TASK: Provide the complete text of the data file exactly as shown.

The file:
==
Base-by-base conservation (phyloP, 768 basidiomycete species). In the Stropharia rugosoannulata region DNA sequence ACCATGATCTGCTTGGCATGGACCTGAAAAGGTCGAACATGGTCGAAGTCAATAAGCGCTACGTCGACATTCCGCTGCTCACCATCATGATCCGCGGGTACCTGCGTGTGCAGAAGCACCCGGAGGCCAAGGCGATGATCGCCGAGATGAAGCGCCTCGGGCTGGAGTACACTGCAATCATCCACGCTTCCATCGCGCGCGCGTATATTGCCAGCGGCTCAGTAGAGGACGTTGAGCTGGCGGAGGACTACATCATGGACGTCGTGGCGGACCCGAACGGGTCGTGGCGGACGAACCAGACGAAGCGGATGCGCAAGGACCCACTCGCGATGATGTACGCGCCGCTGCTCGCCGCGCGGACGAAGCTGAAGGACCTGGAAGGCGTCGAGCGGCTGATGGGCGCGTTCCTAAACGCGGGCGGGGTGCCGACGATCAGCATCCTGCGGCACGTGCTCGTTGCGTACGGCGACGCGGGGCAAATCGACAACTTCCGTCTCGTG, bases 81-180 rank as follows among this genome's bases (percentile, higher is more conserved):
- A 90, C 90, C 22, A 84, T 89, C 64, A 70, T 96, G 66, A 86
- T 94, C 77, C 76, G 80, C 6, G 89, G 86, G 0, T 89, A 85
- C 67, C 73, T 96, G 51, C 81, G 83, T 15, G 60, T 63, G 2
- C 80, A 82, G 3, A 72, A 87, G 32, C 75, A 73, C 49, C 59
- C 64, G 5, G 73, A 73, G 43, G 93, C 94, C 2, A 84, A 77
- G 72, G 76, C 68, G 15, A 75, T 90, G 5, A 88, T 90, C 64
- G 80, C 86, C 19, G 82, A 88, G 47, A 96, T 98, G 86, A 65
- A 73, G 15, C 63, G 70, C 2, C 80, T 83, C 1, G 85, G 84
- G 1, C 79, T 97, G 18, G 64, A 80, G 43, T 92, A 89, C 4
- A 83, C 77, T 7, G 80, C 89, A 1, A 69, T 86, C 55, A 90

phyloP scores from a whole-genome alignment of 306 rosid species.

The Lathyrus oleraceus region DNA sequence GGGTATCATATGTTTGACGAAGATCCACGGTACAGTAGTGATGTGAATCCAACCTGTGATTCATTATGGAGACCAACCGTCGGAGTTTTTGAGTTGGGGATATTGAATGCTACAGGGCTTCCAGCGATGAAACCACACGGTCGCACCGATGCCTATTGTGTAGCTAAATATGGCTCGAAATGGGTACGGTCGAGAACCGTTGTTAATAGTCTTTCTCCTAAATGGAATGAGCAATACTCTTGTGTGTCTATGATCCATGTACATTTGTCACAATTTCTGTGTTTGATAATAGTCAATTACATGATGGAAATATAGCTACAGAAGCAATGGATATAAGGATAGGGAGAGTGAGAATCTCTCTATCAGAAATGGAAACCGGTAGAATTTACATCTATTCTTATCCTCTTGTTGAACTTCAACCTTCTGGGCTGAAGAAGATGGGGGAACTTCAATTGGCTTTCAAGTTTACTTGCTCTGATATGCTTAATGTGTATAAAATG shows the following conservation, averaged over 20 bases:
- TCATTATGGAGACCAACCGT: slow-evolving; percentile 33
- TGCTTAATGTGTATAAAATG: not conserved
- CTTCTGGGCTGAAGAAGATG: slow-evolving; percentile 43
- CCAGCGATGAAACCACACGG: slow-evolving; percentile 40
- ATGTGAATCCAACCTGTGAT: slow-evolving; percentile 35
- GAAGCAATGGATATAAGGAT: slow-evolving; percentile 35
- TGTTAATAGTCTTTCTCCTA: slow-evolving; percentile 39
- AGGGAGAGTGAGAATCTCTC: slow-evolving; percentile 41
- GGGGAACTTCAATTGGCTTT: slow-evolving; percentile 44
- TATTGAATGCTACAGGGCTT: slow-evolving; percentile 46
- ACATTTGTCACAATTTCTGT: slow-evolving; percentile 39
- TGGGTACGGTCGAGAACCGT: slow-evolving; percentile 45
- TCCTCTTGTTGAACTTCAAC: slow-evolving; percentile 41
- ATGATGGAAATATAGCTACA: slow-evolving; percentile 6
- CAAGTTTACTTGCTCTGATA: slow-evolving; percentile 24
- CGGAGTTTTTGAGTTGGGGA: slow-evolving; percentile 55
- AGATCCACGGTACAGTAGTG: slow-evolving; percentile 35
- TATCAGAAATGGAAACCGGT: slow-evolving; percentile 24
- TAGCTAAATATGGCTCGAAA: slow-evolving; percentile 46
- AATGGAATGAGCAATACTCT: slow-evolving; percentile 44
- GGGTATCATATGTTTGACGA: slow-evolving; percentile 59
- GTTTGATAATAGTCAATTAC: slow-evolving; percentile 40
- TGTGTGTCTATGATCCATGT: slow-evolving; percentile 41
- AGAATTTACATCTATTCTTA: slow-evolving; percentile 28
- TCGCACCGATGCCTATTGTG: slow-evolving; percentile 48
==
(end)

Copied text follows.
Base-by-base conservation (phyloP, 768 basidiomycete species). In the Stropharia rugosoannulata region DNA sequence ACCATGATCTGCTTGGCATGGACCTGAAAAGGTCGAACATGGTCGAAGTCAATAAGCGCTACGTCGACATTCCGCTGCTCACCATCATGATCCGCGGGTACCTGCGTGTGCAGAAGCACCCGGAGGCCAAGGCGATGATCGCCGAGATGAAGCGCCTCGGGCTGGAGTACACTGCAATCATCCACGCTTCCATCGCGCGCGCGTATATTGCCAGCGGCTCAGTAGAGGACGTTGAGCTGGCGGAGGACTACATCATGGACGTCGTGGCGGACCCGAACGGGTCGTGGCGGACGAACCAGACGAAGCGGATGCGCAAGGACCCACTCGCGATGATGTACGCGCCGCTGCTCGCCGCGCGGACGAAGCTGAAGGACCTGGAAGGCGTCGAGCGGCTGATGGGCGCGTTCCTAAACGCGGGCGGGGTGCCGACGATCAGCATCCTGCGGCACGTGCTCGTTGCGTACGGCGACGCGGGGCAAATCGACAACTTCCGTCTCGTG, bases 81-180 rank as follows among this genome's bases (percentile, higher is more conserved):
- A 90, C 90, C 22, A 84, T 89, C 64, A 70, T 96, G 66, A 86
- T 94, C 77, C 76, G 80, C 6, G 89, G 86, G 0, T 89, A 85
- C 67, C 73, T 96, G 51, C 81, G 83, T 15, G 60, T 63, G 2
- C 80, A 82, G 3, A 72, A 87, G 32, C 75, A 73, C 49, C 59
- C 64, G 5, G 73, A 73, G 43, G 93, C 94, C 2, A 84, A 77
- G 72, G 76, C 68, G 15, A 75, T 90, G 5, A 88, T 90, C 64
- G 80, C 86, C 19, G 82, A 88, G 47, A 96, T 98, G 86, A 65
- A 73, G 15, C 63, G 70, C 2, C 80, T 83, C 1, G 85, G 84
- G 1, C 79, T 97, G 18, G 64, A 80, G 43, T 92, A 89, C 4
- A 83, C 77, T 7, G 80, C 89, A 1, A 69, T 86, C 55, A 90

phyloP scores from a whole-genome alignment of 306 rosid species.

The Lathyrus oleraceus region DNA sequence GGGTATCATATGTTTGACGAAGATCCACGGTACAGTAGTGATGTGAATCCAACCTGTGATTCATTATGGAGACCAACCGTCGGAGTTTTTGAGTTGGGGATATTGAATGCTACAGGGCTTCCAGCGATGAAACCACACGGTCGCACCGATGCCTATTGTGTAGCTAAATATGGCTCGAAATGGGTACGGTCGAGAACCGTTGTTAATAGTCTTTCTCCTAAATGGAATGAGCAATACTCTTGTGTGTCTATGATCCATGTACATTTGTCACAATTTCTGTGTTTGATAATAGTCAATTACATGATGGAAATATAGCTACAGAAGCAATGGATATAAGGATAGGGAGAGTGAGAATCTCTCTATCAGAAATGGAAACCGGTAGAATTTACATCTATTCTTATCCTCTTGTTGAACTTCAACCTTCTGGGCTGAAGAAGATGGGGGAACTTCAATTGGCTTTCAAGTTTACTTGCTCTGATATGCTTAATGTGTATAAAATG shows the following conservation, averaged over 20 bases:
- TCATTATGGAGACCAACCGT: slow-evolving; percentile 33
- TGCTTAATGTGTATAAAATG: not conserved
- CTTCTGGGCTGAAGAAGATG: slow-evolving; percentile 43
- CCAGCGATGAAACCACACGG: slow-evolving; percentile 40
- ATGTGAATCCAACCTGTGAT: slow-evolving; percentile 35
- GAAGCAATGGATATAAGGAT: slow-evolving; percentile 35
- TGTTAATAGTCTTTCTCCTA: slow-evolving; percentile 39
- AGGGAGAGTGAGAATCTCTC: slow-evolving; percentile 41
- GGGGAACTTCAATTGGCTTT: slow-evolving; percentile 44
- TATTGAATGCTACAGGGCTT: slow-evolving; percentile 46
- ACATTTGTCACAATTTCTGT: slow-evolving; percentile 39
- TGGGTACGGTCGAGAACCGT: slow-evolving; percentile 45
- TCCTCTTGTTGAACTTCAAC: slow-evolving; percentile 41
- ATGATGGAAATATAGCTACA: slow-evolving; percentile 6
- CAAGTTTACTTGCTCTGATA: slow-evolving; percentile 24
- CGGAGTTTTTGAGTTGGGGA: slow-evolving; percentile 55
- AGATCCACGGTACAGTAGTG: slow-evolving; percentile 35
- TATCAGAAATGGAAACCGGT: slow-evolving; percentile 24
- TAGCTAAATATGGCTCGAAA: slow-evolving; percentile 46
- AATGGAATGAGCAATACTCT: slow-evolving; percentile 44
- GGGTATCATATGTTTGACGA: slow-evolving; percentile 59
- GTTTGATAATAGTCAATTAC: slow-evolving; percentile 40
- TGTGTGTCTATGATCCATGT: slow-evolving; percentile 41
- AGAATTTACATCTATTCTTA: slow-evolving; percentile 28
- TCGCACCGATGCCTATTGTG: slow-evolving; percentile 48